[I]t often seems to me that of all the good things in the world, the only ones humanity can claim for itself are stories and music; the rest, mercy, beauty, sleep, clean water and hot food...are all the work of the Increate. Thus, stories are small things indeed in the scheme of the universe, but it is hard not to love best what is our own...
-Severian, from Gene Wolfe's The Citadel of the Autarch
We are the only things in the universe, as far as we know, which make up and tell each other stories. We are homo narrans.
Does this serve some instrumental purpose that is opaque to us but may one day be figured out? Is it a mere epiphenomenon of our brain development and evolutionary background? Is it a gift with which we have been endowed by God, so that we might do him proper homage as the original creator - and hence storyteller - who began telling the tale of the universe at the dawn of time? Or all (or none) of the above?
In a sense it doesn't matter: suffice to say, when you're telling somebody a story, you are engaging in possibly the most uniquely human activity there is - even more so than music or the visual arts, which the behaviour of other animal species can sometimes approximate. Reading and writing fiction is not frivolous, time-wasting frippery. (Unless Louise Mensch is involved.) It's what makes us us.
I prefer to think of stories as the way we make sense of what it is to be human. For whatever reason, whether through a blessing or a curse, we are engaged in that project from the moment we are born until the moment we die, though none of us chooses it. If we attend to the matter of being human carefully enough, we may get some of the way towards a conclusion - though, as is the case with any conclusion really worth making, we could never state it explicitly. Stories, then, are a means of attending - a method by which we can hold up some aspect of human life to the light, turn it this way and that between forefinger and thumb, and see what we can see within it. We rarely get this opportunity in our real lives, because we are caught up in the business of living them. It is only in moments of quiet repose, when writing, reading (or hearing) a story, that we get the space in which to do it. And the fact that it happens obliquely, through what is in essence a metaphor that whispers its meaning to us without our conscious minds often even hearing, is only what gives it its power.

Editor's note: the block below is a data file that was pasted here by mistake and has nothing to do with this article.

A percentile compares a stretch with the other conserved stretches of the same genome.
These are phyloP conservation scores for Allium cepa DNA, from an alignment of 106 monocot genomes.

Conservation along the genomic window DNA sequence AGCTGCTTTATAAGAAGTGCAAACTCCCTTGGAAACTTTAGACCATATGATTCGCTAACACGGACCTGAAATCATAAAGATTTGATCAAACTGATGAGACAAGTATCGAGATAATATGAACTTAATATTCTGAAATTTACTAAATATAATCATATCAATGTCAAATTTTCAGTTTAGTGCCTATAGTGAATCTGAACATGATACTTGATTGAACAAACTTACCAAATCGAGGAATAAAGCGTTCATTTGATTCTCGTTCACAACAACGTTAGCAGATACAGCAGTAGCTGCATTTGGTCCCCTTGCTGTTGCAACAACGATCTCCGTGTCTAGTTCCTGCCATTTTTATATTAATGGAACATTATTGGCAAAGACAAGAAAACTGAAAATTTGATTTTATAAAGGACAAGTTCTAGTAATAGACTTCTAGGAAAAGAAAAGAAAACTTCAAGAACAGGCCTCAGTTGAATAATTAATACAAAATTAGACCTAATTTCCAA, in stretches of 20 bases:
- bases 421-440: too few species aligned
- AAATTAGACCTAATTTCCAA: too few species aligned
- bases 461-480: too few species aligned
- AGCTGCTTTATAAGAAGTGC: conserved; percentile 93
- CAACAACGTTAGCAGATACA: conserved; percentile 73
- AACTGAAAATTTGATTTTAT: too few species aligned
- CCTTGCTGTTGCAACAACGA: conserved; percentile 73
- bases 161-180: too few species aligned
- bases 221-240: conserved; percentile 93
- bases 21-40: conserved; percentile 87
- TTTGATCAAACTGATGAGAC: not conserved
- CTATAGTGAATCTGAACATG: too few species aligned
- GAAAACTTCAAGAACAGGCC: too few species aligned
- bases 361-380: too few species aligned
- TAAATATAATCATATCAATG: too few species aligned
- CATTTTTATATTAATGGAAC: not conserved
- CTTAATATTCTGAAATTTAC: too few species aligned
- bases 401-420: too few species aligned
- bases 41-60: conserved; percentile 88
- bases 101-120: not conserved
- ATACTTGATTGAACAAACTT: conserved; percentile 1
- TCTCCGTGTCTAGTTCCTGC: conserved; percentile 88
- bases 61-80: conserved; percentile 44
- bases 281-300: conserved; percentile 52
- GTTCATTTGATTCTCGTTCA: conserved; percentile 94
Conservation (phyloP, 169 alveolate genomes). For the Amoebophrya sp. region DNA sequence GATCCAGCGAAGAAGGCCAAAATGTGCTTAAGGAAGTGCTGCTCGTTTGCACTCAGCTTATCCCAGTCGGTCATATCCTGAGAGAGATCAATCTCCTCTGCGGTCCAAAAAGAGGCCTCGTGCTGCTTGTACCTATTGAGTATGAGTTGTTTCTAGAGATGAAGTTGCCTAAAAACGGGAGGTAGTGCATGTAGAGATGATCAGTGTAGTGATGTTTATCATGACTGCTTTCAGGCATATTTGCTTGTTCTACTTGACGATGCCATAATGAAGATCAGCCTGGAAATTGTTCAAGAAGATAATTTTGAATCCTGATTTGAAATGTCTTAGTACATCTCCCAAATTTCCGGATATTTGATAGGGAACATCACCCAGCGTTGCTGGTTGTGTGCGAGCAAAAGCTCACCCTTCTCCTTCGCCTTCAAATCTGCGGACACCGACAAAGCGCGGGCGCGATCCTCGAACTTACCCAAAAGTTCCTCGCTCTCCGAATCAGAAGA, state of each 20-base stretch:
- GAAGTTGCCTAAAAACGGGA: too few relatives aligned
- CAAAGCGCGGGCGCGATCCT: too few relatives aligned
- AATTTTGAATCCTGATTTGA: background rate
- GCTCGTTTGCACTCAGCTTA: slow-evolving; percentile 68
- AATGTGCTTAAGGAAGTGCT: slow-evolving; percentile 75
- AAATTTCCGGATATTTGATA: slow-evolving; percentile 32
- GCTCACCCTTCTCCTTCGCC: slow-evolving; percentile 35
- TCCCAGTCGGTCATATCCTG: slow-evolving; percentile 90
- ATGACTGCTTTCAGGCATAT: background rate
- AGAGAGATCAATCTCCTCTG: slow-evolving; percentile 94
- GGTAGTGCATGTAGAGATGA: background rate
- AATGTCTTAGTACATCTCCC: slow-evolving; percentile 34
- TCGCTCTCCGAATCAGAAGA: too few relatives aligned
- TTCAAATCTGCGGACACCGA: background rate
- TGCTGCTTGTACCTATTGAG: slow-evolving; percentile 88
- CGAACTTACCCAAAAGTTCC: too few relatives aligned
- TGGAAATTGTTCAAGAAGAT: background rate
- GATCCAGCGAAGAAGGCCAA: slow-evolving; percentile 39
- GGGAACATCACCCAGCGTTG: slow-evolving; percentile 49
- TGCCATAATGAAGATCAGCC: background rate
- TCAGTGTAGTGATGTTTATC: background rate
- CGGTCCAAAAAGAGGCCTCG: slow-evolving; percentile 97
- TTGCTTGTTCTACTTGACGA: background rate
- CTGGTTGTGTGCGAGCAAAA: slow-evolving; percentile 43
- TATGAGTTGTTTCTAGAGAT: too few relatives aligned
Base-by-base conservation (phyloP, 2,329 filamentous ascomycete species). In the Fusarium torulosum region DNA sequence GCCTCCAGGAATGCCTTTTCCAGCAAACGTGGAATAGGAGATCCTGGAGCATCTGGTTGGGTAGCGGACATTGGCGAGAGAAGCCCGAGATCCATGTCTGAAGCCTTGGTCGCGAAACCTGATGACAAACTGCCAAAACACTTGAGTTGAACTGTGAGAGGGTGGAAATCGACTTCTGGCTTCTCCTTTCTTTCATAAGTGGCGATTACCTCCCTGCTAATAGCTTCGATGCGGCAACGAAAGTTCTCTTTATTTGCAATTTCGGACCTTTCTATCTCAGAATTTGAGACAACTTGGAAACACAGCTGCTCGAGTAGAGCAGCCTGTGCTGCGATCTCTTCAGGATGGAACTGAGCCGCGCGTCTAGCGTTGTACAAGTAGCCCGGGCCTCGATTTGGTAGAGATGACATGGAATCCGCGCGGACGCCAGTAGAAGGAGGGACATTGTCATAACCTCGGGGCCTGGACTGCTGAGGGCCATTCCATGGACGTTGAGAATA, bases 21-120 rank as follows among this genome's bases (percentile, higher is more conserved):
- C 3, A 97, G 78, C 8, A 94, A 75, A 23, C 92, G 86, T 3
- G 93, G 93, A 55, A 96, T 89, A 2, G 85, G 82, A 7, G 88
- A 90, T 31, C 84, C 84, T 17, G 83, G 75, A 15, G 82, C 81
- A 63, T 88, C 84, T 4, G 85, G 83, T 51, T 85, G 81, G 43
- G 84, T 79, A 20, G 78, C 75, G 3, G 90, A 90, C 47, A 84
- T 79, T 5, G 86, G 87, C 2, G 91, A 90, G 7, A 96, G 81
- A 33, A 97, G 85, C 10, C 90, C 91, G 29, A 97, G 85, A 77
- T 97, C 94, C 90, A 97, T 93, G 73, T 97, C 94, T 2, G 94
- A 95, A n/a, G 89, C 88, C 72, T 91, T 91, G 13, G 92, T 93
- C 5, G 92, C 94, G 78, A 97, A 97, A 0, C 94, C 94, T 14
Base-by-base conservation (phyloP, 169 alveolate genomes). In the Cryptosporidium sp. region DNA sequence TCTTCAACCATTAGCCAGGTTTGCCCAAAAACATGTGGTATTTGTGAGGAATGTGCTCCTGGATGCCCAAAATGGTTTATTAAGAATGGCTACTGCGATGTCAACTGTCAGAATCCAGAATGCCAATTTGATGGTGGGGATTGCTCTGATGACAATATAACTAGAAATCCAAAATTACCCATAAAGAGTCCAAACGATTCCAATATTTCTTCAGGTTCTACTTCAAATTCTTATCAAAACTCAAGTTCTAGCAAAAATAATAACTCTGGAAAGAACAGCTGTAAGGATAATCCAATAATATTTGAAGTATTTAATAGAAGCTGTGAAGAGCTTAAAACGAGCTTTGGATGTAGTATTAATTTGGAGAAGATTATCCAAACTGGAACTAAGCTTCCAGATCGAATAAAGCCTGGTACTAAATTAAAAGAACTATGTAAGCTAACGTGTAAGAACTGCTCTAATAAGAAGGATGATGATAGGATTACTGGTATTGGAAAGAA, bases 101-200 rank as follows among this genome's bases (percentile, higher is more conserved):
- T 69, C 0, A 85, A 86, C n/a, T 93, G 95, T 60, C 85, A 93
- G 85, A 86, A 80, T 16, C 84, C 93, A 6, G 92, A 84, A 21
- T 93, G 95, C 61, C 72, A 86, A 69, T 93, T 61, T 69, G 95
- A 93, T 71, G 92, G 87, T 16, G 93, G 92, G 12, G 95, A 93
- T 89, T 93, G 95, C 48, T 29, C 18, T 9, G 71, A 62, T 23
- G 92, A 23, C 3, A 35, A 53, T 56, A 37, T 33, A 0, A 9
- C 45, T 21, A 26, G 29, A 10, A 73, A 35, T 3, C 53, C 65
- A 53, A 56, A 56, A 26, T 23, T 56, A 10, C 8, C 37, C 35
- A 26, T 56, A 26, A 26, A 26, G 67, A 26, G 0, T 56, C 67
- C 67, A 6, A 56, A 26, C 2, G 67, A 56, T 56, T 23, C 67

(I can think of no better illustration of why "the human brain is like a computer" is an utterly foolish way to think about ourselves than reflecting that, of all the works on politics, political theory and political philosophy I have read, it is Turgenev's Fathers and Sons that stands out head and shoulders above the rest in the understanding I feel it has given me about political belief. A computer would understand politics by reading a textbook on politics. We understand it best through stories - and the madness of our current politics is surely in large part due to the decline of reading of serious novels and biographies.)
If stories are the most uniquely human activity there is, then playing RPGs takes on additional importance. Unlike any other form of storytelling, a D&D campaign is both shared, and unpredictable. One doesn't just attend to what Dickens, Chaucer, Vance or Helprin has gleaned about this business of being human. One attends to what one's friends make of it, around a table, with beer. Done right, this gives it even more potency. It is storytelling squared.
A word of warning, though. The minute an author tells himself, "I'm going to explore what it is to be human" rather than just setting out to write an interesting story, or the minute a reader approaches a book thinking "This will give me profound insights", the magic quickly dissipates. The same is true of D&D. Be a philosopher; but amidst all your philosophy, be still a man - and there are orcs out there with stuff that needs taking.